These questions and leads manifest in the various sections of the group’s performance, all of which explore the body’s capacity to create from little to no extraneous input. The final piece in Part One of the show, entitled “Objects as Sound,” begins when Winfield Maben ’18 picks up an umbrella from a disembodied kitchen sink sitting on stage left, stuffed full of miscellaneous novelties. He opens the umbrella with a flourish, prompting an awed gasp from the audience as he twirls and taps its ends on the ground. Soon, though, the umbrella has had enough – it breaks, fabric detaching and leaving only a metal frame behind. Unfazed, Maben begins toying with the umbrella’s bones, clacking them against the floor and exploring their newfound oddness.
As the audience claps, he saunters offstage, replaced by Silliman. She picks up a wooden baton and taps it around her, as though she’s using it to test the safety of her future steps. Eventually, she drops the baton and seems to turn on it, tentatively approaching it, picking it up, and recoiling from the snapping sound it makes as it reunites with the floor. Each performer makes their chosen sounds visual, reacting to the noises they create. Creitz recalls the process she and the group as a whole went through to arrive at these unique ideas.
“The rehearsal process for Saturday’s show actually began at the auditions where the soon-to-be members sensed and viewed what were their common strengths,” said Creitz. “Then during our class times together on Wednesday and Friday we worked on many premises, concepts [and] specific exercises that helped us to be clear in what we were doing. A plethora of ideas is common in an improv group but presenting them in a cohesive manner is the challenge … As you see, this type of improv takes just as much mental preparation as … physical exertion.”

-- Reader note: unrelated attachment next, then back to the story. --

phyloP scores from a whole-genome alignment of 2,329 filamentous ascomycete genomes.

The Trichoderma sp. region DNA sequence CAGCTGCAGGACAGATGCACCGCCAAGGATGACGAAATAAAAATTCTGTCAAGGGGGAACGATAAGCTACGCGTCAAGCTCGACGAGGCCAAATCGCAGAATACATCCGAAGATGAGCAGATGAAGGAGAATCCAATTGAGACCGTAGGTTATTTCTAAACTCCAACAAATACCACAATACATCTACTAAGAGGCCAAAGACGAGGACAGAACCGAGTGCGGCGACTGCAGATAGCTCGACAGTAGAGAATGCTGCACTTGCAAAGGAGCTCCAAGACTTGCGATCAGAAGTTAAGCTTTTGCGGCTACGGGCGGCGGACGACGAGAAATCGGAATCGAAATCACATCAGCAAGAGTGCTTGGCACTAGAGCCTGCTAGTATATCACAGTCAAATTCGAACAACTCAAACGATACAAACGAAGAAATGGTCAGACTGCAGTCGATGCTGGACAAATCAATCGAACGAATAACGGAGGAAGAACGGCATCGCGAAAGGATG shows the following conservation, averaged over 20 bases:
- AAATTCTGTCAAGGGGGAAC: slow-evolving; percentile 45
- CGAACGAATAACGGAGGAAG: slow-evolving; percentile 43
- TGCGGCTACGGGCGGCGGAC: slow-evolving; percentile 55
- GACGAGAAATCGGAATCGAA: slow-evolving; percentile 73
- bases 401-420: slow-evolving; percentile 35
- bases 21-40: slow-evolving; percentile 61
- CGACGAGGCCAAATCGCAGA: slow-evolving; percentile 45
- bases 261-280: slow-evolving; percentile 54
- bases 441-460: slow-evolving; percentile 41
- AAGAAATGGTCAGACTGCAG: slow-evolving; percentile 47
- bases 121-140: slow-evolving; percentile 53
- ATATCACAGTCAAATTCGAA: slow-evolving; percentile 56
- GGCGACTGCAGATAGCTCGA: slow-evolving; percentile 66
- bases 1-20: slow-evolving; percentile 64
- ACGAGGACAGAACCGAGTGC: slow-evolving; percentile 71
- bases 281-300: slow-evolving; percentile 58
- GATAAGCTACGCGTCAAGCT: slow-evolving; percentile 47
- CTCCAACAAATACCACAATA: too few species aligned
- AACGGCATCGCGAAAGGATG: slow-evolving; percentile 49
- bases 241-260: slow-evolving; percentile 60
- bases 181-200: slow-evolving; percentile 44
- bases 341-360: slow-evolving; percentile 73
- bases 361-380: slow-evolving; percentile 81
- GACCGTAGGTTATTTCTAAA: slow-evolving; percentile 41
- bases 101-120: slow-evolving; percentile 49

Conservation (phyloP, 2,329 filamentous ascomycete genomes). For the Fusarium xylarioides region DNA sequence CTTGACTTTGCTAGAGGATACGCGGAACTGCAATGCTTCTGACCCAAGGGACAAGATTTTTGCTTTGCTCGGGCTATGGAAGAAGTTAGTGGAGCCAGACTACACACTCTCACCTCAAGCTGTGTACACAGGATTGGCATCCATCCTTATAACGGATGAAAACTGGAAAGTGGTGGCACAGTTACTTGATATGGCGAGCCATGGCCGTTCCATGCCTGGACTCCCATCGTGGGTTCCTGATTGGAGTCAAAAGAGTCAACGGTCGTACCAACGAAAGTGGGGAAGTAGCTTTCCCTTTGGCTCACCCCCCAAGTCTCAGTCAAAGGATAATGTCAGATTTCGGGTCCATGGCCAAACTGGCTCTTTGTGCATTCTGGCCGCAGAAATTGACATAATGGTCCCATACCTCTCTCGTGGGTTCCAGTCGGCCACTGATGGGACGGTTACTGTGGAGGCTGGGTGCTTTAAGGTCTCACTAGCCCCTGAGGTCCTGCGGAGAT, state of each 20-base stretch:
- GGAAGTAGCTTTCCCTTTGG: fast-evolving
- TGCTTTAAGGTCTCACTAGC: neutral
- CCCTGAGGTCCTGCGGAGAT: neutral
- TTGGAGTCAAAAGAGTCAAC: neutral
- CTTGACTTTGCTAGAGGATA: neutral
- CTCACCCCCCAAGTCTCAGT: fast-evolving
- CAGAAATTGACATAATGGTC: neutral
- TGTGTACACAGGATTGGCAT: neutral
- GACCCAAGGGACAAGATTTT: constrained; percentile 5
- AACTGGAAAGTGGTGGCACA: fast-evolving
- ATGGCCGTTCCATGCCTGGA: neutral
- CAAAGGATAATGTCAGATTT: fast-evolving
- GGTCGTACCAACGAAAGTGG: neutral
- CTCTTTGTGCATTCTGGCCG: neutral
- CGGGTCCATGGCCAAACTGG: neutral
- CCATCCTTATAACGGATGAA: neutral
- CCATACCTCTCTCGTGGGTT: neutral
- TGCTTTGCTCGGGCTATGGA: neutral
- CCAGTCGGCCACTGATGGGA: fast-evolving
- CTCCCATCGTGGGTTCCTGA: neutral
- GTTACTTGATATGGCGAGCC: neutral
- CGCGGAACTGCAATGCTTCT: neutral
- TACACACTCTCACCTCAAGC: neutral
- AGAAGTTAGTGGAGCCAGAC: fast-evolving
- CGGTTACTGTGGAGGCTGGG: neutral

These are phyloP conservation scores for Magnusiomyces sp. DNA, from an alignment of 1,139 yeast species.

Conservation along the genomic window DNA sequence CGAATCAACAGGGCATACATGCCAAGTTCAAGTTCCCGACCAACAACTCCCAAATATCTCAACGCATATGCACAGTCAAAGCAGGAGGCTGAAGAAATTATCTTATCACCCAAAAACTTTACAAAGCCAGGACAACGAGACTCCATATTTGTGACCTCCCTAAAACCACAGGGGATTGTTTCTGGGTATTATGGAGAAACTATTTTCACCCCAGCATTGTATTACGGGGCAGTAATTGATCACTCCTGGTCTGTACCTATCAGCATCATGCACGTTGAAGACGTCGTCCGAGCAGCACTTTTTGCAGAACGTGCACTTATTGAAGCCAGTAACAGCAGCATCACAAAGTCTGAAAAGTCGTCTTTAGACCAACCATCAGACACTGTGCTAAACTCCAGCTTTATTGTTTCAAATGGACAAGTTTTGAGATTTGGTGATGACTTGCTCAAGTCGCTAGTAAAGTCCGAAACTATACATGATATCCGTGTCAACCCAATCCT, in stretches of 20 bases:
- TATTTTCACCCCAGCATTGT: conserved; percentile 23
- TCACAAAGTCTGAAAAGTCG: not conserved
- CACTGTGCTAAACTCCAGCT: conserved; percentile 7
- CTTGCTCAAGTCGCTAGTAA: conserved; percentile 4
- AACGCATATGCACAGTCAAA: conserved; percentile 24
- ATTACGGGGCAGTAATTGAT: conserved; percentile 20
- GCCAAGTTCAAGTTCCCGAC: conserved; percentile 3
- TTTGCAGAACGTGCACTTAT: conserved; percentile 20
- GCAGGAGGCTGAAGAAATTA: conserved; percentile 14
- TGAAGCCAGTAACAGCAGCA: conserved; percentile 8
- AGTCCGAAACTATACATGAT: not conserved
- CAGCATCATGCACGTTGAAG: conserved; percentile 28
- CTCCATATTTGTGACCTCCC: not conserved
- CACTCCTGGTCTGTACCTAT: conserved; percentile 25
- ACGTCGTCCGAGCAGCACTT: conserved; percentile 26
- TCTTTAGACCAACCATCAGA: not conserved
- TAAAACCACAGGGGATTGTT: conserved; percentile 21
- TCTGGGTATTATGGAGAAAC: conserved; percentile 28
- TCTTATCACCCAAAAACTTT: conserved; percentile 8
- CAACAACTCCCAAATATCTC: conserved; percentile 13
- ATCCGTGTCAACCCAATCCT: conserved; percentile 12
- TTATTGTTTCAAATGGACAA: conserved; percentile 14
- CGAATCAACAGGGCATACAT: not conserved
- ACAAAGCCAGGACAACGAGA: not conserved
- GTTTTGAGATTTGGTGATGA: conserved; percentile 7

This physical aspect comes to a head with Part Two of the show, “Slides.” In this section, an old-fashioned projector presents slides created by the group’s members. Each is made of cut and arranged color transparencies, creating a kind of frozen kaleidoscope on the Brown Studio’s walls. One or more group members volunteer to interpret or interact with these images, some choosing to improvise dances while others devise stories.
Shantell Cruz ’19 becomes the double of her shadow, and though the two move in tandem, they seem to be distinctly separate entities. Seamus Good ’18, faced with a hypnotizing spiral that spins and moves as Creitz turns the projector, chases his slide across the room, trying and failing to catch up with it. Michael Masse ’18 runs towards what seems like a door or portal in his image, frantically attempting to make it to the other side as Creitz cheers, “You can do it, laddie! You’ve done it before!” Raucous laughter erupts.
Perhaps the final moment in the show exemplifies the spirit of Six Meters best. With the projector turned towards the ceiling, the final blocks of color are out of everyone’s reach. The members quickly huddle together, holding each other and circling underneath the false skylights. Masse emerges from the middle, and the rest hoist him towards the image, his face illuminated as he gets ever closer. He reaches out – and the studio goes black.
This is that “truth” that Creitz so eagerly wants to share: the truth of working together to come as close as we can to something just out of our reach. Though we might not ever get there, though we might stay forever reaching up to a projected light, held by the weight of those who support us, the least we can do is try.